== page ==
12 Changes To The US Immigration System During The Coronavirus Pandemic

Washington (CNN)-As the United States responds to the coronavirus pandemic, the Trump administration has made sweeping changes to the country’s immigration apparatus, altering daily operations and disrupting the lives of thousands.

In a little over a week, there have been a dozen changes, ranging from postponing immigration hearings to pausing deportation flights to certain countries and suspending refugee admissions. The tweaks to the system are being made incrementally, though rapidly, as the pandemic spreads across the country.

Against the backdrop of the coronavirus outbreak, the Trump administration is also trying to move forward with some of its most restrictionist policies that have struggled to be put into practice, including blocking entry to asylum seekers.

President Donald Trump confirmed he’s planning to bar entry to migrants during a White House briefing Wednesday. “The answer’s yes,” Trump said when asked if he was planning to take that step, which he said would come “very soon,” adding, “Probably today.”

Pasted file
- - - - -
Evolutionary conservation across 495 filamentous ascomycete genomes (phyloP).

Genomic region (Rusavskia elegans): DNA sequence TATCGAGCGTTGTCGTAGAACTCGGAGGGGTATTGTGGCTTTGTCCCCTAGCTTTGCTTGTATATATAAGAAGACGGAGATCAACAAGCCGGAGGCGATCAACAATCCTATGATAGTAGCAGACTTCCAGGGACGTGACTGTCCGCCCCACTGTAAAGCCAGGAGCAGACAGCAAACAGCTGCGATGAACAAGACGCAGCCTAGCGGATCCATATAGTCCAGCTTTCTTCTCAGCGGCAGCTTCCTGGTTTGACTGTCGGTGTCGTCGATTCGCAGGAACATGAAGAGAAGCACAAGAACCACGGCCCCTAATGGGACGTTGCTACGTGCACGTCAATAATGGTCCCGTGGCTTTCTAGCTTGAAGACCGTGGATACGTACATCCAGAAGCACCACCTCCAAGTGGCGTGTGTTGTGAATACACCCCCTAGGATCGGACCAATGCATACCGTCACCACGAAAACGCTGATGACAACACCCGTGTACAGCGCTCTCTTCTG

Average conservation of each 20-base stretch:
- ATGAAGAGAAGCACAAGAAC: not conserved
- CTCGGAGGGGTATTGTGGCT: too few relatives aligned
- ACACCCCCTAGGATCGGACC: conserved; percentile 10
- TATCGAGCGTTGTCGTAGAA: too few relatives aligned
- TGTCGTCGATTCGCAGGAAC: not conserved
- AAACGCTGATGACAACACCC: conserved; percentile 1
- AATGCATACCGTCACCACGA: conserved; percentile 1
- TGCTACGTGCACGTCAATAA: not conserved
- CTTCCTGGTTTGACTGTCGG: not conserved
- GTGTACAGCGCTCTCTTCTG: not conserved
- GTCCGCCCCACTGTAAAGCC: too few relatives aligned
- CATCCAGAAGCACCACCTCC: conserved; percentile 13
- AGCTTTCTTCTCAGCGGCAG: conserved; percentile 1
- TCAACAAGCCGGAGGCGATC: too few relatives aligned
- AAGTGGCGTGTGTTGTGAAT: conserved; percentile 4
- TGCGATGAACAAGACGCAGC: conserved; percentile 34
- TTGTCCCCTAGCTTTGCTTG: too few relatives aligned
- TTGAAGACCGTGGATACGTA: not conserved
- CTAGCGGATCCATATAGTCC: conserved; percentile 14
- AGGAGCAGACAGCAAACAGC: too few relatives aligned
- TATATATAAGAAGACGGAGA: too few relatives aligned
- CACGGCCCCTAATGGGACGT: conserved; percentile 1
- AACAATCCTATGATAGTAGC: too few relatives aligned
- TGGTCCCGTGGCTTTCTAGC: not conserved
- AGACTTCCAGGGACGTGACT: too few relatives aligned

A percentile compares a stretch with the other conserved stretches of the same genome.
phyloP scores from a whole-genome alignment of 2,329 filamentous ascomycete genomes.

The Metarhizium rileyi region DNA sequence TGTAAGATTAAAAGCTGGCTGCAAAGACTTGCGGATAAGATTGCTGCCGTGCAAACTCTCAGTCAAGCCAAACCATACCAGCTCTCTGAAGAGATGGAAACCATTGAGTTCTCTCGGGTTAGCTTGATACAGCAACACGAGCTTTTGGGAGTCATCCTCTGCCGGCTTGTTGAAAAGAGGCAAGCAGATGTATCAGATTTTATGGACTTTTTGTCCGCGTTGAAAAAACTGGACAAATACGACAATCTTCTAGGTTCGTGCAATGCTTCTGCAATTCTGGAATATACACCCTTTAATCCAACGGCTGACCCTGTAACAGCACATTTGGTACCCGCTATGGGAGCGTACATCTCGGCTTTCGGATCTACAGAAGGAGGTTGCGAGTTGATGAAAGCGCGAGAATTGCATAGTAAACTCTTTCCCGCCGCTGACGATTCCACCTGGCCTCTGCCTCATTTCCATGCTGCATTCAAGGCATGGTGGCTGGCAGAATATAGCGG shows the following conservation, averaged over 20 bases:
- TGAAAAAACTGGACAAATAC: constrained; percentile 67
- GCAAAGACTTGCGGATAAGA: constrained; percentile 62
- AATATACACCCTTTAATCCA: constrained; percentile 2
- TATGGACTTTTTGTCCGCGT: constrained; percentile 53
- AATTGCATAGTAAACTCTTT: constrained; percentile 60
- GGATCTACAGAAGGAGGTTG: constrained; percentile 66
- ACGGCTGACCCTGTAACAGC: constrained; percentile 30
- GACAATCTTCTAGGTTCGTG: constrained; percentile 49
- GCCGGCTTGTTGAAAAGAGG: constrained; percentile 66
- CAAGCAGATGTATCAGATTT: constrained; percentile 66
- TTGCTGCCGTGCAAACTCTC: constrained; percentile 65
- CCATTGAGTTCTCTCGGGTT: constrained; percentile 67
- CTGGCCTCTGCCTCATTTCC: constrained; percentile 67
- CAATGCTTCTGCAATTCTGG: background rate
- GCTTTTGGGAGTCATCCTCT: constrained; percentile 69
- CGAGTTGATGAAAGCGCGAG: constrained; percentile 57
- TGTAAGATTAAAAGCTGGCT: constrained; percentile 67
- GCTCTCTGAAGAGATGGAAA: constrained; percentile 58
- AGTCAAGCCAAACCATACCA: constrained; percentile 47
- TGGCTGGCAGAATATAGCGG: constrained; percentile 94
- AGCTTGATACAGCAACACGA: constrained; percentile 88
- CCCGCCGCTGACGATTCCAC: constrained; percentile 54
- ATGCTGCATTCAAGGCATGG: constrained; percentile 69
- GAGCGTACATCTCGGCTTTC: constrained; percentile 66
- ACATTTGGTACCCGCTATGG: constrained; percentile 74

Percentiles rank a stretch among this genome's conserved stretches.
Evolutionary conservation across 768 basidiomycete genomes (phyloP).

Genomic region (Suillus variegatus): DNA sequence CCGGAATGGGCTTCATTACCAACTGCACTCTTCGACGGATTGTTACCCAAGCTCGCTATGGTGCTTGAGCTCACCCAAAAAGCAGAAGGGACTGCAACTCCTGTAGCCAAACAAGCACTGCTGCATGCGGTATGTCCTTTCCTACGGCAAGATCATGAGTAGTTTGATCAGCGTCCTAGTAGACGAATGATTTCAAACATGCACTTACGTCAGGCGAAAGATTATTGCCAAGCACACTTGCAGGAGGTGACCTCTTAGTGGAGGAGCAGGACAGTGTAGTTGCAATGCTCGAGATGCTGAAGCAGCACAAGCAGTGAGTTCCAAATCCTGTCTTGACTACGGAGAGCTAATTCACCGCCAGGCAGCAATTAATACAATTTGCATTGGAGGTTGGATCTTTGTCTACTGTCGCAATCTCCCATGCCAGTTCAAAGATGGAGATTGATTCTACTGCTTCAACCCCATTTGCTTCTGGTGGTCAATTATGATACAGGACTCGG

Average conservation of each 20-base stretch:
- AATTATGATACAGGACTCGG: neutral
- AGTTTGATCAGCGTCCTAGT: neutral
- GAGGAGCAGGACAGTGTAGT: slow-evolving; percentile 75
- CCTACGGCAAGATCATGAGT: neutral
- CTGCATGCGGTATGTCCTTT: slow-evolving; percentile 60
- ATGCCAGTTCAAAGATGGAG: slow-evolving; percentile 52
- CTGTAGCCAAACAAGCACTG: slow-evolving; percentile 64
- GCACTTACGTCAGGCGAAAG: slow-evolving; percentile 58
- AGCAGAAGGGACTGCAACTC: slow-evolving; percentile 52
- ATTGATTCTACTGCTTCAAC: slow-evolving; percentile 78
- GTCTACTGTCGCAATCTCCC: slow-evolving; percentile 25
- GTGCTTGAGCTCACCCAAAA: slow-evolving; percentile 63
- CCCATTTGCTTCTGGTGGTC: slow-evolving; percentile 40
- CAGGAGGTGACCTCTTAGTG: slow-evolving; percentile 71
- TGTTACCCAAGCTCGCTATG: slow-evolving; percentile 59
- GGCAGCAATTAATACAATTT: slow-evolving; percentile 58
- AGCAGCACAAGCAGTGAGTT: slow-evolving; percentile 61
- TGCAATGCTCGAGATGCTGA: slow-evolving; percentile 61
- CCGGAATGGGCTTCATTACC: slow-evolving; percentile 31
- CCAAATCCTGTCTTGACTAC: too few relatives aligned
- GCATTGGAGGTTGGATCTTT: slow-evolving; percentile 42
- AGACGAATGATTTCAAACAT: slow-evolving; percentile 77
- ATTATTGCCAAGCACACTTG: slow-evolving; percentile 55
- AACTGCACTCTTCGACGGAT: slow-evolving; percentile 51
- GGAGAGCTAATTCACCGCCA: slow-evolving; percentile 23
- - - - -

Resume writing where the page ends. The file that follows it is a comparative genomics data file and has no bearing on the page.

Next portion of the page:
Below is a list of the changes to the immigration system over recent days:

ICE changes immigration enforcement operations

March 18: Immigrations and Customs Enforcement told congressional staffers that it has temporarily adjusted its “enforcement posture,” according to a memo obtained by CNN, marking a change in operations as a result of the pandemic. The agency said it will focus on those who pose a public safety risk and are “subject to mandatory detention based on criminal grounds.”

Immigrant advocates have called on ICE to dial back operations amid the coronavirus outbreak, arguing that the agency has instilled fear in the immigrant community and might discourage some from seeking medical attention.
The agency said in its memo to staffers that it will not carry out enforcement operations at or near health care facilities, “except in the most extraordinary circumstances,” adding that individuals should not avoid seeking medical care over fears of enforcement.

By Priscilla Alvarez for edition.cnn.com
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